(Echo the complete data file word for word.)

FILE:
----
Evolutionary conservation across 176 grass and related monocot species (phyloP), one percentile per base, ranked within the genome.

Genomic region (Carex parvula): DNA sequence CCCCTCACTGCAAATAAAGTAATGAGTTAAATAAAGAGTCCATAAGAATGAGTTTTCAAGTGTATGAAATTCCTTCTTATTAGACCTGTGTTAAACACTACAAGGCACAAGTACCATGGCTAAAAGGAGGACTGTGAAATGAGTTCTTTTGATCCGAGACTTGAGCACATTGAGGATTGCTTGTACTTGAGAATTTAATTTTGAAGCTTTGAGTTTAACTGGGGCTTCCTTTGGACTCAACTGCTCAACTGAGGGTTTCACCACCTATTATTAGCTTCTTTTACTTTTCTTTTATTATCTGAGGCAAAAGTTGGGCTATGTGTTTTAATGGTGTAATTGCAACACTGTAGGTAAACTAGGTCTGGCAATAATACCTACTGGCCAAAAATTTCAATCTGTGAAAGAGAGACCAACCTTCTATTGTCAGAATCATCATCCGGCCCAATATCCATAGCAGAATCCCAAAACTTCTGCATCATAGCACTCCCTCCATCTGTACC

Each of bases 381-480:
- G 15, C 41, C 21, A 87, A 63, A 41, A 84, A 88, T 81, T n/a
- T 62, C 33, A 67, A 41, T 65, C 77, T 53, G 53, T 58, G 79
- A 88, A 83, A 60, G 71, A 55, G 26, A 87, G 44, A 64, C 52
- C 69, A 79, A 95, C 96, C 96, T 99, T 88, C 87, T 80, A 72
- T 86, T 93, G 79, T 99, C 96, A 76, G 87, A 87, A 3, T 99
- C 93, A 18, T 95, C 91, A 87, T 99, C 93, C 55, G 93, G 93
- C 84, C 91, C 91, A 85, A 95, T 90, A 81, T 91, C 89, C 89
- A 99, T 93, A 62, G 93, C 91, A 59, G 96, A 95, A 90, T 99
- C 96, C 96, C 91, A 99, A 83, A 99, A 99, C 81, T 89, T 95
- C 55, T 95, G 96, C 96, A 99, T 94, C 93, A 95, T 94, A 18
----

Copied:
Evolutionary conservation across 176 grass and related monocot species (phyloP), one percentile per base, ranked within the genome.

Genomic region (Carex parvula): DNA sequence CCCCTCACTGCAAATAAAGTAATGAGTTAAATAAAGAGTCCATAAGAATGAGTTTTCAAGTGTATGAAATTCCTTCTTATTAGACCTGTGTTAAACACTACAAGGCACAAGTACCATGGCTAAAAGGAGGACTGTGAAATGAGTTCTTTTGATCCGAGACTTGAGCACATTGAGGATTGCTTGTACTTGAGAATTTAATTTTGAAGCTTTGAGTTTAACTGGGGCTTCCTTTGGACTCAACTGCTCAACTGAGGGTTTCACCACCTATTATTAGCTTCTTTTACTTTTCTTTTATTATCTGAGGCAAAAGTTGGGCTATGTGTTTTAATGGTGTAATTGCAACACTGTAGGTAAACTAGGTCTGGCAATAATACCTACTGGCCAAAAATTTCAATCTGTGAAAGAGAGACCAACCTTCTATTGTCAGAATCATCATCCGGCCCAATATCCATAGCAGAATCCCAAAACTTCTGCATCATAGCACTCCCTCCATCTGTACC

Each of bases 381-480:
- G 15, C 41, C 21, A 87, A 63, A 41, A 84, A 88, T 81, T n/a
- T 62, C 33, A 67, A 41, T 65, C 77, T 53, G 53, T 58, G 79
- A 88, A 83, A 60, G 71, A 55, G 26, A 87, G 44, A 64, C 52
- C 69, A 79, A 95, C 96, C 96, T 99, T 88, C 87, T 80, A 72
- T 86, T 93, G 79, T 99, C 96, A 76, G 87, A 87, A 3, T 99
- C 93, A 18, T 95, C 91, A 87, T 99, C 93, C 55, G 93, G 93
- C 84, C 91, C 91, A 85, A 95, T 90, A 81, T 91, C 89, C 89
- A 99, T 93, A 62, G 93, C 91, A 59, G 96, A 95, A 90, T 99
- C 96, C 96, C 91, A 99, A 83, A 99, A 99, C 81, T 89, T 95
- C 55, T 95, G 96, C 96, A 99, T 94, C 93, A 95, T 94, A 18